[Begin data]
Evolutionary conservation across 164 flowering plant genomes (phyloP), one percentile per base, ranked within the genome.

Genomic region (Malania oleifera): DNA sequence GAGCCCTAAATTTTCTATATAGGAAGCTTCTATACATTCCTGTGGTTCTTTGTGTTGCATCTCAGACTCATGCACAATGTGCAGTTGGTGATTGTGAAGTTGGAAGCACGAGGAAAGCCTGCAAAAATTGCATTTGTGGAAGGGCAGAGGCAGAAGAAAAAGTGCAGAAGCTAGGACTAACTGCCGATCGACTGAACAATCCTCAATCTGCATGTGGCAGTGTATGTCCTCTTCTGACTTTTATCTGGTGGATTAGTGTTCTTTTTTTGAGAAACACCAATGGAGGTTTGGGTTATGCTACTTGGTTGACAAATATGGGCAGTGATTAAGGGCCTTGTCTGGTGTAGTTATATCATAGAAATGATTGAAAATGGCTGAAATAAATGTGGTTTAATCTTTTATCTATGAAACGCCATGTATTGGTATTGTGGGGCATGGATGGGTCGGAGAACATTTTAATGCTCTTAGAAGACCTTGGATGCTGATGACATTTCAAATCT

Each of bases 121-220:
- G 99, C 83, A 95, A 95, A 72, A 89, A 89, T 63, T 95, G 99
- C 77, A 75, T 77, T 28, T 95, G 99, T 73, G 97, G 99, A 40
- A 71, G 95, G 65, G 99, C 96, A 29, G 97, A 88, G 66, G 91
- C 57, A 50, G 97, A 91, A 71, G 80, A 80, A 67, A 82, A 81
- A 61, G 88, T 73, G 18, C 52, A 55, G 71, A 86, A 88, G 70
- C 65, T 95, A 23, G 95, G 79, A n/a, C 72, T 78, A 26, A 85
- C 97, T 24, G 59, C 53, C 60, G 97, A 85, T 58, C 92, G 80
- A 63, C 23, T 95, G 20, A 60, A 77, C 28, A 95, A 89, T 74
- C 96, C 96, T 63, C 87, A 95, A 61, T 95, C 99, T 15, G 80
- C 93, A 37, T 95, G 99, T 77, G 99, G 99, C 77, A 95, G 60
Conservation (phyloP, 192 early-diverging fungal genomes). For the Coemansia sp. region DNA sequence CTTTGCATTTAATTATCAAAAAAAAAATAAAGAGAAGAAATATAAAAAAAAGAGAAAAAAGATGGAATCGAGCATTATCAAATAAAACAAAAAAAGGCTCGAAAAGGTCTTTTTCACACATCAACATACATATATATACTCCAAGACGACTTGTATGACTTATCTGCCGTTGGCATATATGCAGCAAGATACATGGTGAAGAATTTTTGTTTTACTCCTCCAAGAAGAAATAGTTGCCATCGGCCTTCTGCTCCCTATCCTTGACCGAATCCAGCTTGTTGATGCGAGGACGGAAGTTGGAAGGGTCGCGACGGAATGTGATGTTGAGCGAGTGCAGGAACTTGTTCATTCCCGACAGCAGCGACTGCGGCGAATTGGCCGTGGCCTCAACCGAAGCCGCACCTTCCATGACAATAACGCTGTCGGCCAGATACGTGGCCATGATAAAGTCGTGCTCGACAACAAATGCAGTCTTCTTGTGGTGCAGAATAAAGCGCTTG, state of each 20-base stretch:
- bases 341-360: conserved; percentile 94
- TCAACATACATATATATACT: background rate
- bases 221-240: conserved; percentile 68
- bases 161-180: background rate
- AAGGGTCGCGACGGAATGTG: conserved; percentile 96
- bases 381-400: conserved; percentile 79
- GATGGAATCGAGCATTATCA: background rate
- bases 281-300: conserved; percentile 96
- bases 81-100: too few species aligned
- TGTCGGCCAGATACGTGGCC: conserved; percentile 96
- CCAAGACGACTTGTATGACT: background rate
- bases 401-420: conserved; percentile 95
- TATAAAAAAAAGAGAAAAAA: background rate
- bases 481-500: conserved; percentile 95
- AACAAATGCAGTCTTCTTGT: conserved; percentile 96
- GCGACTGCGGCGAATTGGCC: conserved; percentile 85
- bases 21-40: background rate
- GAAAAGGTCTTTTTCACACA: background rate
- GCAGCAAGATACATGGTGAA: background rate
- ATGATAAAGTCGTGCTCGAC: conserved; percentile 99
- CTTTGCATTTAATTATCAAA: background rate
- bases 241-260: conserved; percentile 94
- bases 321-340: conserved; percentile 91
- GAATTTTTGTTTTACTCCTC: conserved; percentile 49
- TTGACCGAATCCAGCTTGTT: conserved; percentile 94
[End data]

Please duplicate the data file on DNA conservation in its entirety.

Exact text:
Evolutionary conservation across 164 flowering plant genomes (phyloP), one percentile per base, ranked within the genome.

Genomic region (Malania oleifera): DNA sequence GAGCCCTAAATTTTCTATATAGGAAGCTTCTATACATTCCTGTGGTTCTTTGTGTTGCATCTCAGACTCATGCACAATGTGCAGTTGGTGATTGTGAAGTTGGAAGCACGAGGAAAGCCTGCAAAAATTGCATTTGTGGAAGGGCAGAGGCAGAAGAAAAAGTGCAGAAGCTAGGACTAACTGCCGATCGACTGAACAATCCTCAATCTGCATGTGGCAGTGTATGTCCTCTTCTGACTTTTATCTGGTGGATTAGTGTTCTTTTTTTGAGAAACACCAATGGAGGTTTGGGTTATGCTACTTGGTTGACAAATATGGGCAGTGATTAAGGGCCTTGTCTGGTGTAGTTATATCATAGAAATGATTGAAAATGGCTGAAATAAATGTGGTTTAATCTTTTATCTATGAAACGCCATGTATTGGTATTGTGGGGCATGGATGGGTCGGAGAACATTTTAATGCTCTTAGAAGACCTTGGATGCTGATGACATTTCAAATCT

Each of bases 121-220:
- G 99, C 83, A 95, A 95, A 72, A 89, A 89, T 63, T 95, G 99
- C 77, A 75, T 77, T 28, T 95, G 99, T 73, G 97, G 99, A 40
- A 71, G 95, G 65, G 99, C 96, A 29, G 97, A 88, G 66, G 91
- C 57, A 50, G 97, A 91, A 71, G 80, A 80, A 67, A 82, A 81
- A 61, G 88, T 73, G 18, C 52, A 55, G 71, A 86, A 88, G 70
- C 65, T 95, A 23, G 95, G 79, A n/a, C 72, T 78, A 26, A 85
- C 97, T 24, G 59, C 53, C 60, G 97, A 85, T 58, C 92, G 80
- A 63, C 23, T 95, G 20, A 60, A 77, C 28, A 95, A 89, T 74
- C 96, C 96, T 63, C 87, A 95, A 61, T 95, C 99, T 15, G 80
- C 93, A 37, T 95, G 99, T 77, G 99, G 99, C 77, A 95, G 60
Conservation (phyloP, 192 early-diverging fungal genomes). For the Coemansia sp. region DNA sequence CTTTGCATTTAATTATCAAAAAAAAAATAAAGAGAAGAAATATAAAAAAAAGAGAAAAAAGATGGAATCGAGCATTATCAAATAAAACAAAAAAAGGCTCGAAAAGGTCTTTTTCACACATCAACATACATATATATACTCCAAGACGACTTGTATGACTTATCTGCCGTTGGCATATATGCAGCAAGATACATGGTGAAGAATTTTTGTTTTACTCCTCCAAGAAGAAATAGTTGCCATCGGCCTTCTGCTCCCTATCCTTGACCGAATCCAGCTTGTTGATGCGAGGACGGAAGTTGGAAGGGTCGCGACGGAATGTGATGTTGAGCGAGTGCAGGAACTTGTTCATTCCCGACAGCAGCGACTGCGGCGAATTGGCCGTGGCCTCAACCGAAGCCGCACCTTCCATGACAATAACGCTGTCGGCCAGATACGTGGCCATGATAAAGTCGTGCTCGACAACAAATGCAGTCTTCTTGTGGTGCAGAATAAAGCGCTTG, state of each 20-base stretch:
- bases 341-360: conserved; percentile 94
- TCAACATACATATATATACT: background rate
- bases 221-240: conserved; percentile 68
- bases 161-180: background rate
- AAGGGTCGCGACGGAATGTG: conserved; percentile 96
- bases 381-400: conserved; percentile 79
- GATGGAATCGAGCATTATCA: background rate
- bases 281-300: conserved; percentile 96
- bases 81-100: too few species aligned
- TGTCGGCCAGATACGTGGCC: conserved; percentile 96
- CCAAGACGACTTGTATGACT: background rate
- bases 401-420: conserved; percentile 95
- TATAAAAAAAAGAGAAAAAA: background rate
- bases 481-500: conserved; percentile 95
- AACAAATGCAGTCTTCTTGT: conserved; percentile 96
- GCGACTGCGGCGAATTGGCC: conserved; percentile 85
- bases 21-40: background rate
- GAAAAGGTCTTTTTCACACA: background rate
- GCAGCAAGATACATGGTGAA: background rate
- ATGATAAAGTCGTGCTCGAC: conserved; percentile 99
- CTTTGCATTTAATTATCAAA: background rate
- bases 241-260: conserved; percentile 94
- bases 321-340: conserved; percentile 91
- GAATTTTTGTTTTACTCCTC: conserved; percentile 49
- TTGACCGAATCCAGCTTGTT: conserved; percentile 94